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Author Topic: Judging clear cuts  (Read 1139 times)

Offline optic2

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Judging clear cuts
« on: November 03, 2017, 11:25:31 PM »
How do you judge the age of clear cuts? Could someone tell me what the age of these clear cuts are:

1) http://2.bp.blogspot.com/-x-G0Qfk8D7U/T6Lqy7gP3nI/AAAAAAAAAFA/YQwJkmZnMmg/s1600/043.JPG

2) https://upload.wikimedia.org/wikipedia/commons/f/fd/Northern_Oregon_Coast_Range_clearcuts_-_Washington_and_Yamhill_counties%2C_Oregon.jpg

3) http://images.singletracks.com/blog/wp-content/uploads/2014/07/MRP9765.jpg

4) http://forestry.sfasu.edu/faculty/stovall/silviculture/images/textbook/resizedimages/clearcut4_merrit.jpg

The reason I ask is that I've read some things that say to hunt different ages of clear cuts but I don't know how to judge their age. If anyone has in pictures that would better describe some different ages of clear cuts I would like to see them.


Offline Crunchy

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Re: Judging clear cuts
« Reply #1 on: November 03, 2017, 11:52:21 PM »
First one is tough as it doesn't look as if they replanted anything.  I would guess 2-3 years old.  The last one is the money cut, I would guess 12 years old.  Number 3 is 5ish, and number 2 looks to be 2-3 with some replanting.  Hard to say because of the distance.  If you are hunting deer I like 7 years plus.  It has decent cover and the deer feel comfortable in them. 

Offline fishnfur

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Re: Judging clear cuts
« Reply #2 on: November 04, 2017, 12:43:22 AM »
Those are pretty good guesses on ages. 

First one - treated with herbicide and planted last winter?

Second - 2nd year after planting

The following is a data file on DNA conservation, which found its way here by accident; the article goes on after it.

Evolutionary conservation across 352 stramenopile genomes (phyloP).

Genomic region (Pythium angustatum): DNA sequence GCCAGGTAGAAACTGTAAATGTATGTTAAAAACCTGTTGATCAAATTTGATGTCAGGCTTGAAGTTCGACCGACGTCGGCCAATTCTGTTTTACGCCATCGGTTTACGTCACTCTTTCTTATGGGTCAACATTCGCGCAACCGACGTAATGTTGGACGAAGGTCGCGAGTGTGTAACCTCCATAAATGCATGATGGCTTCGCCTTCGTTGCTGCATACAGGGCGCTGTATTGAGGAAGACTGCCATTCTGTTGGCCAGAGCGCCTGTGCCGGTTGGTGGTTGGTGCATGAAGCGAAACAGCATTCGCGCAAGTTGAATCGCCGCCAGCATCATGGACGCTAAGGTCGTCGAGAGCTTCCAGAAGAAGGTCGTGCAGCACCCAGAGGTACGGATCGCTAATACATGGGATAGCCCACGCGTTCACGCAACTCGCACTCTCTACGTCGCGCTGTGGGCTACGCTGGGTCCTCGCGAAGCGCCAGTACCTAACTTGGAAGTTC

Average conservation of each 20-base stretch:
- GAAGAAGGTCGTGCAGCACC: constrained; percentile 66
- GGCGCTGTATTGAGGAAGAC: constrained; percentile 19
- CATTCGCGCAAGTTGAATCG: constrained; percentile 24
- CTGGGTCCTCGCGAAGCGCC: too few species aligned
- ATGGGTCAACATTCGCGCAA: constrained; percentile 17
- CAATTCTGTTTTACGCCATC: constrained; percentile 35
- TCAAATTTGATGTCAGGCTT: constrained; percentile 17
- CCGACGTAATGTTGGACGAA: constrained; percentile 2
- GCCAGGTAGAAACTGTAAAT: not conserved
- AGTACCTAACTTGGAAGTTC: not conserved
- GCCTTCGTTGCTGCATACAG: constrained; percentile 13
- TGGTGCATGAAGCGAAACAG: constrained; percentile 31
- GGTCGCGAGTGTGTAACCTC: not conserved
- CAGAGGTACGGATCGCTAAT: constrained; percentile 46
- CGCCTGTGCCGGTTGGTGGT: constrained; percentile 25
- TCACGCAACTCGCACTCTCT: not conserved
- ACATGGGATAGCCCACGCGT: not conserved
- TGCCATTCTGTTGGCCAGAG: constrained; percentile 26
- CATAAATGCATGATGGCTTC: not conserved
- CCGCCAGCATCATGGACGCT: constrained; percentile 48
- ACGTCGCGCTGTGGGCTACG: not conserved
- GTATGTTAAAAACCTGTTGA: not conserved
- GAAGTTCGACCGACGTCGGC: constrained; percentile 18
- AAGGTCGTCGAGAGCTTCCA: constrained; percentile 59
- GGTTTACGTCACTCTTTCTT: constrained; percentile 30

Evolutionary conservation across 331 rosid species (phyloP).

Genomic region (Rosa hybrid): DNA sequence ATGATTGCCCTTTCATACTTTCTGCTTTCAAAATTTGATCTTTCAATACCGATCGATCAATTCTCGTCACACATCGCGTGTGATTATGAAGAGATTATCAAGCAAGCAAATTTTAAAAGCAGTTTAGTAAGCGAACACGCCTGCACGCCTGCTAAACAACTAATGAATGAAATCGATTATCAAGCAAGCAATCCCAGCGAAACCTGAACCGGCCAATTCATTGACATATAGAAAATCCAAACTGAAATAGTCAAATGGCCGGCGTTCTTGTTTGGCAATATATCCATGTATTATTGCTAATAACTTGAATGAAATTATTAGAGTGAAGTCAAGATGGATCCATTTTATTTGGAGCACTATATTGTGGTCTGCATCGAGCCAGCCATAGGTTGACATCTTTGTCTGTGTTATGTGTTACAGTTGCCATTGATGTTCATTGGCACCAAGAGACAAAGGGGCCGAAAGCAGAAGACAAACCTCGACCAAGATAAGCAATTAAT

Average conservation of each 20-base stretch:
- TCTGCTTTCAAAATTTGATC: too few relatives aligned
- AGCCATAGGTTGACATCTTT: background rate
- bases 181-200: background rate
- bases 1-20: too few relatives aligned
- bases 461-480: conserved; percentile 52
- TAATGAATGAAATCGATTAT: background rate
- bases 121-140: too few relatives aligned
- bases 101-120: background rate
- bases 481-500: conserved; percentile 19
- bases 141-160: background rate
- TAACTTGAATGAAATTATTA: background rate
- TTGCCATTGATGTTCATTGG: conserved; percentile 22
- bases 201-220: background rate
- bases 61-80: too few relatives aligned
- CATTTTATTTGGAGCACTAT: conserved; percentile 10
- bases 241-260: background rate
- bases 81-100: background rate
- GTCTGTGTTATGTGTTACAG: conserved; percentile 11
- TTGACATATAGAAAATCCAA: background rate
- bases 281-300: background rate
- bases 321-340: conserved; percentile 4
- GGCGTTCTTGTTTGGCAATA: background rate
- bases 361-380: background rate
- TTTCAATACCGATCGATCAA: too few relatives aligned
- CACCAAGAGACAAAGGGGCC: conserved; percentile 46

Third - I love this cut.  Full of groceries, but not enough cover to hold a bunch of deer all day.  Does will stay in there all day if no one walks through it frequently.  There should be lots of deer using this cut at night.  This one will likely be really good next year, and for at least 3 -5 more years depending on whether or not it has been planted.  It may be that it just wasn't treated with herbicide, which is a big plus for hunters.

Fourth - I count 12 years on the trees in the foreground.  Central right looks like it may be a couple years younger.

You can age the cut from the date of planting by counting the whorls on the fir/Doug Fir.  Each major growth of stem between whorls of branches is one years growth.  Many industrial forestlands are cut, herbicide treated the next summer, then planted the following winter, or the winter after that.  You have to judge the quality of the cut for deer hunting based on the amount of space left between the trees to grow food and also how well you to be able to see deer in the mix.  Fertility of the soils determines how fast the trees grow and how fast the space between them disappears and no longer grows deer food (under dense shade).  This varies from area to area, so the age of the cut is all relative when it comes to hunting, but once the canopy is closed, the unit is good for cover but bad for food (and hard to hunt).